A Dangerous Method

   Director: David Cronenberg, Paramount Pictures, Rated MA, 99 mins

In the 80’s, veteran filmmaker David Cronenberg was noted for making sci-fi horror films that included The Fly and Scanners but more recently turned to directing thrillers such as the violent A History of Violence madein 2005.
   Cronenberg’s latest release is a historical drama which focuses on the pioneering work undertaken by Sigmund Freud and Carl Jung in the complex field of psychoanalysis, in particular the turbulent relationship between Jung, Freud and Sabina Spielrein, initially a patient of Jung and later one of the first female psychoanalysts.
A Dangerous Method
   Cronenberg collaborates again with Viggo Mortensen (Eastern Promises) casting him as Freud as well as Michael Fassbender (Shame) as Jung and Keira Knightley as Spielrein.
   Based on John Kerr’s book “A Most Dangerous Method” and set on the eve of World War 1, the movie begins with Spielrein being admitted to an asylum where she is treated by Jung who then makes her his assistant as part of her treatment that later develops into an intimate relationship.
   This ultimately contributes to a breakdown in the professional relationship between Freud and Jung, especially an obsessive one between Jung and Spielrein.
   Cronenberg has done a reasonable job portraying the difficult relationships between the three leading characters by assembling such leading actors as Mortensen, Fassbender and Knightley to play their roles, but it is Knightley who delivers a stand-out performance as the troubled patient.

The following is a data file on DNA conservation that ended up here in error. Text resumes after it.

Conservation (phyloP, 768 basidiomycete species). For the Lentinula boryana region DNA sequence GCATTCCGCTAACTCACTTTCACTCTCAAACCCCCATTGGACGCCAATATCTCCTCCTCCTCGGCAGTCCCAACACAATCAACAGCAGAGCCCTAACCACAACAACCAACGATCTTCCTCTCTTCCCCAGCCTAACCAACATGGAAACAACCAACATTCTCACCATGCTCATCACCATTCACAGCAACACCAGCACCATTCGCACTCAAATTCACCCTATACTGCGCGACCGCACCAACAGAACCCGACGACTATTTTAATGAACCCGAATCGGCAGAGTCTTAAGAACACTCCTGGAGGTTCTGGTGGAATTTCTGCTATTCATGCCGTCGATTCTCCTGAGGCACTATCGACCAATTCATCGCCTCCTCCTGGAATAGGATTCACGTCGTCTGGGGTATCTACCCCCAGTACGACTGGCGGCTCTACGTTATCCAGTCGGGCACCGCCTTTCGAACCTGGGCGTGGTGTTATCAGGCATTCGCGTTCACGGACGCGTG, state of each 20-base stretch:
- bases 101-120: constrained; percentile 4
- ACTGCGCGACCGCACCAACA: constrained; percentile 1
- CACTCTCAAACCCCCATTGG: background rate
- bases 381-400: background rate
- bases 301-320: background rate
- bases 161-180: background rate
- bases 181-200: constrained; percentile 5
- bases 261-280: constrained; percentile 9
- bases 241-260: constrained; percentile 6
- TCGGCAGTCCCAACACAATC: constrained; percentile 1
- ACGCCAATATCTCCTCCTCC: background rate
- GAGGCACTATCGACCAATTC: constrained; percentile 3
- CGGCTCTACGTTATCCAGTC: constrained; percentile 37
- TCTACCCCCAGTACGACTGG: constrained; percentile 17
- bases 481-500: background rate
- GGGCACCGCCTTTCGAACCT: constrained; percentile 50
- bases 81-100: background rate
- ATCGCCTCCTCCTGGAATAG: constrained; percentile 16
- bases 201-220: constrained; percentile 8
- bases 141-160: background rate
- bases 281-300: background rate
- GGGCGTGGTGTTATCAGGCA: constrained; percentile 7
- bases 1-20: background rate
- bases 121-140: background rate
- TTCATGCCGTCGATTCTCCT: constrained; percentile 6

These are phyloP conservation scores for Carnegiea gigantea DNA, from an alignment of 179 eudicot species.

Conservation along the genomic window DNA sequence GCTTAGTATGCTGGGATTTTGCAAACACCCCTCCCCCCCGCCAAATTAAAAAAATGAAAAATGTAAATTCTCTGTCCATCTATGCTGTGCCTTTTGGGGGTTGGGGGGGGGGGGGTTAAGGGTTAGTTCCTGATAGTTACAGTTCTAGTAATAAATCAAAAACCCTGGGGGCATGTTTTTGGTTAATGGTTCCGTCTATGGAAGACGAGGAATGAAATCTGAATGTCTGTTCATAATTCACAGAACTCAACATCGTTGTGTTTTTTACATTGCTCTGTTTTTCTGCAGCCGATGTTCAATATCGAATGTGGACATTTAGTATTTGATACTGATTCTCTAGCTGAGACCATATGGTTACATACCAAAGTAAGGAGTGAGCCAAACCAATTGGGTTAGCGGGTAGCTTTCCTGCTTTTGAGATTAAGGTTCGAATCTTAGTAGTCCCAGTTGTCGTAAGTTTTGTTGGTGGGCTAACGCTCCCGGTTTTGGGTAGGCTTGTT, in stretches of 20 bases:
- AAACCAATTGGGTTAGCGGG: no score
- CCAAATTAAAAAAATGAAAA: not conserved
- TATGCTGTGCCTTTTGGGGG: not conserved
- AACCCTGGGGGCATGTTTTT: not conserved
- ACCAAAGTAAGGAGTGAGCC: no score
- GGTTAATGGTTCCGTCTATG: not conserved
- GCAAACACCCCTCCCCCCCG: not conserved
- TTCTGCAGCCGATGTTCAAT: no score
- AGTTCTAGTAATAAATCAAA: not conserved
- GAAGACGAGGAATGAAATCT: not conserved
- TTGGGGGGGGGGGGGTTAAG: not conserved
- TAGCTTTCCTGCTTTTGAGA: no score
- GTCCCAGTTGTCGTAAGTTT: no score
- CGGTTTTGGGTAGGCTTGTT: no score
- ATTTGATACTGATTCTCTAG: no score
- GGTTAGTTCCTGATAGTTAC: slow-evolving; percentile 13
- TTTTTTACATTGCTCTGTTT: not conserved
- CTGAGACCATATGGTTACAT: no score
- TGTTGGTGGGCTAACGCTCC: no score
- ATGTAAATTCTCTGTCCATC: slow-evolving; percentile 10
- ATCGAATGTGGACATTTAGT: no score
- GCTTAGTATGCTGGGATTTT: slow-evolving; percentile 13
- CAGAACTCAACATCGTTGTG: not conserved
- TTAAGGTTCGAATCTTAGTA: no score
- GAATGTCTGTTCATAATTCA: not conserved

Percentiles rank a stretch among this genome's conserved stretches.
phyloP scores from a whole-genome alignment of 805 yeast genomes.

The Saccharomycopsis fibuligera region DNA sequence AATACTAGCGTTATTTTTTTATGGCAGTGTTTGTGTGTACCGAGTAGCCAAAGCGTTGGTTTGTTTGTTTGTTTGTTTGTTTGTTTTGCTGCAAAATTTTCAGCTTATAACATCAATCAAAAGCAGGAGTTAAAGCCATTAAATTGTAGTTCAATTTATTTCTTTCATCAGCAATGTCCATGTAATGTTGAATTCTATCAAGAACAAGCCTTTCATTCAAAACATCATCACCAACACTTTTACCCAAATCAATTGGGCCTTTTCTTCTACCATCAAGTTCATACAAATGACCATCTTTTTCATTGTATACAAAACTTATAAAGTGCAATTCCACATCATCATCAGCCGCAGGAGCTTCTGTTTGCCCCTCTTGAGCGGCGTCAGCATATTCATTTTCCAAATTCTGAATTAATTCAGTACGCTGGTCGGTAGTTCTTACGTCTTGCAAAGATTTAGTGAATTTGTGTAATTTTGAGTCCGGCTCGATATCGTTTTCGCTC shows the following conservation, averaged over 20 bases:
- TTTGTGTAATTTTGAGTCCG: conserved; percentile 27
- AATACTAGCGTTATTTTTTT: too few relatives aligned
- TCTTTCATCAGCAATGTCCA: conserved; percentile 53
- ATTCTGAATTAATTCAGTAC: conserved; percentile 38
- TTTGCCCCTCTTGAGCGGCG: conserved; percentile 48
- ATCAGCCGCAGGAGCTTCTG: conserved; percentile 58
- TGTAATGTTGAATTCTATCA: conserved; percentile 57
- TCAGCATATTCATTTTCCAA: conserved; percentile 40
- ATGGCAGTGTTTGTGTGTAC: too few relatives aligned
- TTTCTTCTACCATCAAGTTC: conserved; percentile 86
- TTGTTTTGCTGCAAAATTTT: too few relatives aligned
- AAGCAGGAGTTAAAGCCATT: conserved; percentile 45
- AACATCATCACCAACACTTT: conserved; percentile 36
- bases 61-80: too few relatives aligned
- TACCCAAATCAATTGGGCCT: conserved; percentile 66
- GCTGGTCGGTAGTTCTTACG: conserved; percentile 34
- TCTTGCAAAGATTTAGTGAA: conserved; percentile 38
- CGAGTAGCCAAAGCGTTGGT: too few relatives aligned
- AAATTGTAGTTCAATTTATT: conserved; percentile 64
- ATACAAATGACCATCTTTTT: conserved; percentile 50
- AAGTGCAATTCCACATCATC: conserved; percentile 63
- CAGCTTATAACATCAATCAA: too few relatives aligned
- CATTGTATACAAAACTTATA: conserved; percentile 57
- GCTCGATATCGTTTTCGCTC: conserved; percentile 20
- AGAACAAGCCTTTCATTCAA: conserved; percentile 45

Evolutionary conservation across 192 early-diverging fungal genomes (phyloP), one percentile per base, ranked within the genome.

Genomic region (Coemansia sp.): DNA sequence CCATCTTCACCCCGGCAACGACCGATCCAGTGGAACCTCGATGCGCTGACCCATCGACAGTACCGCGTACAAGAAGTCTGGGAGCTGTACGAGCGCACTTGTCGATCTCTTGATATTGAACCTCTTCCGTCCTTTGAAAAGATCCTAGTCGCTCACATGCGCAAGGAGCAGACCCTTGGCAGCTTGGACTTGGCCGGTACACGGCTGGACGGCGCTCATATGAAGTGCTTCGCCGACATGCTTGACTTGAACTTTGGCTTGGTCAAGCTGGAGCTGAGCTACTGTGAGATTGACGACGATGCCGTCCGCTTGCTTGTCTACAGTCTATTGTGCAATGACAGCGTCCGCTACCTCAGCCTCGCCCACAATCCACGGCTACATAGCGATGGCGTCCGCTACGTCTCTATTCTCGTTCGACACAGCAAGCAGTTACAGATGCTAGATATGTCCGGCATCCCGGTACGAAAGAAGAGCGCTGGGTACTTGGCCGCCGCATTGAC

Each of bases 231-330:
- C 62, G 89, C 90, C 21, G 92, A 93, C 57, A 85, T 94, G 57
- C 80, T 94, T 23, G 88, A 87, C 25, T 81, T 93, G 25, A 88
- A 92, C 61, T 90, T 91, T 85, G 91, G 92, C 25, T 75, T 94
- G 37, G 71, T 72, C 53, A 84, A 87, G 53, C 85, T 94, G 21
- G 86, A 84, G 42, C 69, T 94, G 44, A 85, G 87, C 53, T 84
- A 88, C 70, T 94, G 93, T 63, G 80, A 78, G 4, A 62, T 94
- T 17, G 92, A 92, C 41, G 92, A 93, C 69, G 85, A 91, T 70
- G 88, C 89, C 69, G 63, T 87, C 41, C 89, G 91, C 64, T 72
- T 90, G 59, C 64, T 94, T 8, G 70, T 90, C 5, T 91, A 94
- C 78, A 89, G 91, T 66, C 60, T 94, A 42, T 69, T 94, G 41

Even though the subject of psychoanalysis is all in the mind and not particularly palatable to everyone, there is still much to enjoy in Cronenberg’s period production.
VIC'S VERDICT:         3 ½ Rubber Stamps


   Director: Peter Berg, Universal Pictures, Rated M, 131 mins

The latest in a series of alien invasion movies comes from Hancock director Peter Berg which sees an alien armada taking on the might of the American navy, with some spectacular special effects the major highlight of Berg’s blockbuster production.
   Despite Liam Neeson (Wrath of the Titans) headlining the cast as Admiral Shane (but only in a minor role), it is Taylor Kitsch (John Carter) playing the key character of Alex Hopper, the brash brother of commander Stone Hopper (Melancholia starAlexander Skarsgard) who drags Alex into the navy.
   Following the alien attack which results in many officers being killed, Alex suddenly finds himself acting as commander of a battleship and facing the technologically advanced weaponry of the aliens.
   Using his ingenuity, Alex is ably assisted by a determined crew which includes pop-singer Riahanna in her first acting role as the gun-toting Raikes, as well as girlfriend Samantha (Brooklyn Decker - Just Go With It), Admiral Shane’s striking daughter, a Lieutenant Colonel Mick Canales (played by disabled actor Gregory Gadson in his first feature film) and Japanese Captain Nagata (Tadanobu Asana - Thor) who is invaluable in helping Alex combat the aliens.
   It may surprise some that Berg’s Battleship is actually based on a board game but it still has plenty of action, great CGI effects and some pretty good performances from Kitsch, Decker and Canales.
   Berg also provides a touching tribute to the Pearl Harbour warship the USS Missouri (a 70 year old museum ship) by involving it in the final battle scenes against the aliens.
   Battleship may not be the best alien invasion movie ever made, but this epic adventure is certainly entertaining and a great deal of fun to watch.
VIC'S VERDICT:         3 Rubber Stamps

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